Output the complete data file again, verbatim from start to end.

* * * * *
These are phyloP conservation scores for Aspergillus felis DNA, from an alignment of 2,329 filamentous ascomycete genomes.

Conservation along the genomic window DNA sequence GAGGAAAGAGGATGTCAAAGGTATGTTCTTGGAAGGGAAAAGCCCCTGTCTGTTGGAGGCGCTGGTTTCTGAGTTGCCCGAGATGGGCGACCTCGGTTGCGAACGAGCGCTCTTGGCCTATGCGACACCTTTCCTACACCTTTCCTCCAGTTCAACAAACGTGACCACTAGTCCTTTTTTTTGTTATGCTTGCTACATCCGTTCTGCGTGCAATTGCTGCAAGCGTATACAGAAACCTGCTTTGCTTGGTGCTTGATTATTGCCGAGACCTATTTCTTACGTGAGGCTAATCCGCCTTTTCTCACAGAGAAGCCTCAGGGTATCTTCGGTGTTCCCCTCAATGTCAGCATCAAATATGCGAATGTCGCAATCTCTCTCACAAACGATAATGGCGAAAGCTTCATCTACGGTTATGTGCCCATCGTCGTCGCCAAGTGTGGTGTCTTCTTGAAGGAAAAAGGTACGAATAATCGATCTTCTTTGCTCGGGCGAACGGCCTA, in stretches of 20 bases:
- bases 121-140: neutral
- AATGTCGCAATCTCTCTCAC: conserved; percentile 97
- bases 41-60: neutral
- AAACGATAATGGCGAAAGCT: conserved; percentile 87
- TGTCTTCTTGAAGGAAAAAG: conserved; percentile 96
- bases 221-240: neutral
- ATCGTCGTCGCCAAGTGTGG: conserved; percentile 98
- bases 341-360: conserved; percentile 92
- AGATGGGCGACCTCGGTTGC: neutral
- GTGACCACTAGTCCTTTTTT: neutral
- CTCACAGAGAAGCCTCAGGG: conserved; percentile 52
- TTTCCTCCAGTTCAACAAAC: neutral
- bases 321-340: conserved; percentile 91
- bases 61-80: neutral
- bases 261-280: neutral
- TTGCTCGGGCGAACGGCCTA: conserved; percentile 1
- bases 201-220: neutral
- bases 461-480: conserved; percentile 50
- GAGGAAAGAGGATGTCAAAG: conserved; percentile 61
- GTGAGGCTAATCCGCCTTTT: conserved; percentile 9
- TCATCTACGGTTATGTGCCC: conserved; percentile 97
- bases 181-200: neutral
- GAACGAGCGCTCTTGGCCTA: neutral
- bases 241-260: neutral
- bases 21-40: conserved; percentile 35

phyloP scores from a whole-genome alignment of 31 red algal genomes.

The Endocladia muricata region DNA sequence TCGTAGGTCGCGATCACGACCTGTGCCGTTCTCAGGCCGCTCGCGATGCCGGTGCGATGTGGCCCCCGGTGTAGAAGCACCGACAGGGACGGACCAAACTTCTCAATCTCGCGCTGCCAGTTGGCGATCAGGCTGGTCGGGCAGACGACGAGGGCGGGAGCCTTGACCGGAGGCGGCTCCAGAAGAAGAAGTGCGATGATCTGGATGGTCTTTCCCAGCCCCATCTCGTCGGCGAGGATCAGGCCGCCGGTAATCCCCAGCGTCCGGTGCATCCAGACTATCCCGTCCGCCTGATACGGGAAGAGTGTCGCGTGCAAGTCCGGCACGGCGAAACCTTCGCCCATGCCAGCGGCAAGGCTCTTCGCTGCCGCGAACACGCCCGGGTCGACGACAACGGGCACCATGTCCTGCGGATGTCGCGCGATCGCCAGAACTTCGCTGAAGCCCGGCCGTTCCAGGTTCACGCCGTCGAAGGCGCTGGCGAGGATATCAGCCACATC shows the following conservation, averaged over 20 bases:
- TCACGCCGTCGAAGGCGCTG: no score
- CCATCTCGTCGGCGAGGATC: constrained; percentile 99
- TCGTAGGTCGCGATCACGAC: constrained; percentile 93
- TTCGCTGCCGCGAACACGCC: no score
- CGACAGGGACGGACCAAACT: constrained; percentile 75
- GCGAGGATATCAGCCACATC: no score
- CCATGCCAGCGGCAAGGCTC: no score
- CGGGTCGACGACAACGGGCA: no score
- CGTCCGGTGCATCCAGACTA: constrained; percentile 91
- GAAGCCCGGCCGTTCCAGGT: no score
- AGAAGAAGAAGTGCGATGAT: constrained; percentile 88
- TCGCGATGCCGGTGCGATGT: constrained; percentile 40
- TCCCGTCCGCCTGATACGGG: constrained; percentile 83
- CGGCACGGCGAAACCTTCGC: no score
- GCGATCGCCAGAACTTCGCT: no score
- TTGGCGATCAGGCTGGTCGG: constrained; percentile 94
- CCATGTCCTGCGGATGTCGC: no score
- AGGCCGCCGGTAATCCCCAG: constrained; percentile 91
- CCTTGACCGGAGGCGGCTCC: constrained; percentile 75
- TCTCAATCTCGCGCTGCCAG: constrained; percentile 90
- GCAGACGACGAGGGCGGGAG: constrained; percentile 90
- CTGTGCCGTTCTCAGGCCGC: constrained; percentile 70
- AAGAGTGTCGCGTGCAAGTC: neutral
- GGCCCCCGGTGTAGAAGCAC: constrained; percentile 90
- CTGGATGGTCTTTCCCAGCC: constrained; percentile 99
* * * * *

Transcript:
These are phyloP conservation scores for Aspergillus felis DNA, from an alignment of 2,329 filamentous ascomycete genomes.

Conservation along the genomic window DNA sequence GAGGAAAGAGGATGTCAAAGGTATGTTCTTGGAAGGGAAAAGCCCCTGTCTGTTGGAGGCGCTGGTTTCTGAGTTGCCCGAGATGGGCGACCTCGGTTGCGAACGAGCGCTCTTGGCCTATGCGACACCTTTCCTACACCTTTCCTCCAGTTCAACAAACGTGACCACTAGTCCTTTTTTTTGTTATGCTTGCTACATCCGTTCTGCGTGCAATTGCTGCAAGCGTATACAGAAACCTGCTTTGCTTGGTGCTTGATTATTGCCGAGACCTATTTCTTACGTGAGGCTAATCCGCCTTTTCTCACAGAGAAGCCTCAGGGTATCTTCGGTGTTCCCCTCAATGTCAGCATCAAATATGCGAATGTCGCAATCTCTCTCACAAACGATAATGGCGAAAGCTTCATCTACGGTTATGTGCCCATCGTCGTCGCCAAGTGTGGTGTCTTCTTGAAGGAAAAAGGTACGAATAATCGATCTTCTTTGCTCGGGCGAACGGCCTA, in stretches of 20 bases:
- bases 121-140: neutral
- AATGTCGCAATCTCTCTCAC: conserved; percentile 97
- bases 41-60: neutral
- AAACGATAATGGCGAAAGCT: conserved; percentile 87
- TGTCTTCTTGAAGGAAAAAG: conserved; percentile 96
- bases 221-240: neutral
- ATCGTCGTCGCCAAGTGTGG: conserved; percentile 98
- bases 341-360: conserved; percentile 92
- AGATGGGCGACCTCGGTTGC: neutral
- GTGACCACTAGTCCTTTTTT: neutral
- CTCACAGAGAAGCCTCAGGG: conserved; percentile 52
- TTTCCTCCAGTTCAACAAAC: neutral
- bases 321-340: conserved; percentile 91
- bases 61-80: neutral
- bases 261-280: neutral
- TTGCTCGGGCGAACGGCCTA: conserved; percentile 1
- bases 201-220: neutral
- bases 461-480: conserved; percentile 50
- GAGGAAAGAGGATGTCAAAG: conserved; percentile 61
- GTGAGGCTAATCCGCCTTTT: conserved; percentile 9
- TCATCTACGGTTATGTGCCC: conserved; percentile 97
- bases 181-200: neutral
- GAACGAGCGCTCTTGGCCTA: neutral
- bases 241-260: neutral
- bases 21-40: conserved; percentile 35

phyloP scores from a whole-genome alignment of 31 red algal genomes.

The Endocladia muricata region DNA sequence TCGTAGGTCGCGATCACGACCTGTGCCGTTCTCAGGCCGCTCGCGATGCCGGTGCGATGTGGCCCCCGGTGTAGAAGCACCGACAGGGACGGACCAAACTTCTCAATCTCGCGCTGCCAGTTGGCGATCAGGCTGGTCGGGCAGACGACGAGGGCGGGAGCCTTGACCGGAGGCGGCTCCAGAAGAAGAAGTGCGATGATCTGGATGGTCTTTCCCAGCCCCATCTCGTCGGCGAGGATCAGGCCGCCGGTAATCCCCAGCGTCCGGTGCATCCAGACTATCCCGTCCGCCTGATACGGGAAGAGTGTCGCGTGCAAGTCCGGCACGGCGAAACCTTCGCCCATGCCAGCGGCAAGGCTCTTCGCTGCCGCGAACACGCCCGGGTCGACGACAACGGGCACCATGTCCTGCGGATGTCGCGCGATCGCCAGAACTTCGCTGAAGCCCGGCCGTTCCAGGTTCACGCCGTCGAAGGCGCTGGCGAGGATATCAGCCACATC shows the following conservation, averaged over 20 bases:
- TCACGCCGTCGAAGGCGCTG: no score
- CCATCTCGTCGGCGAGGATC: constrained; percentile 99
- TCGTAGGTCGCGATCACGAC: constrained; percentile 93
- TTCGCTGCCGCGAACACGCC: no score
- CGACAGGGACGGACCAAACT: constrained; percentile 75
- GCGAGGATATCAGCCACATC: no score
- CCATGCCAGCGGCAAGGCTC: no score
- CGGGTCGACGACAACGGGCA: no score
- CGTCCGGTGCATCCAGACTA: constrained; percentile 91
- GAAGCCCGGCCGTTCCAGGT: no score
- AGAAGAAGAAGTGCGATGAT: constrained; percentile 88
- TCGCGATGCCGGTGCGATGT: constrained; percentile 40
- TCCCGTCCGCCTGATACGGG: constrained; percentile 83
- CGGCACGGCGAAACCTTCGC: no score
- GCGATCGCCAGAACTTCGCT: no score
- TTGGCGATCAGGCTGGTCGG: constrained; percentile 94
- CCATGTCCTGCGGATGTCGC: no score
- AGGCCGCCGGTAATCCCCAG: constrained; percentile 91
- CCTTGACCGGAGGCGGCTCC: constrained; percentile 75
- TCTCAATCTCGCGCTGCCAG: constrained; percentile 90
- GCAGACGACGAGGGCGGGAG: constrained; percentile 90
- CTGTGCCGTTCTCAGGCCGC: constrained; percentile 70
- AAGAGTGTCGCGTGCAAGTC: neutral
- GGCCCCCGGTGTAGAAGCAC: constrained; percentile 90
- CTGGATGGTCTTTCCCAGCC: constrained; percentile 99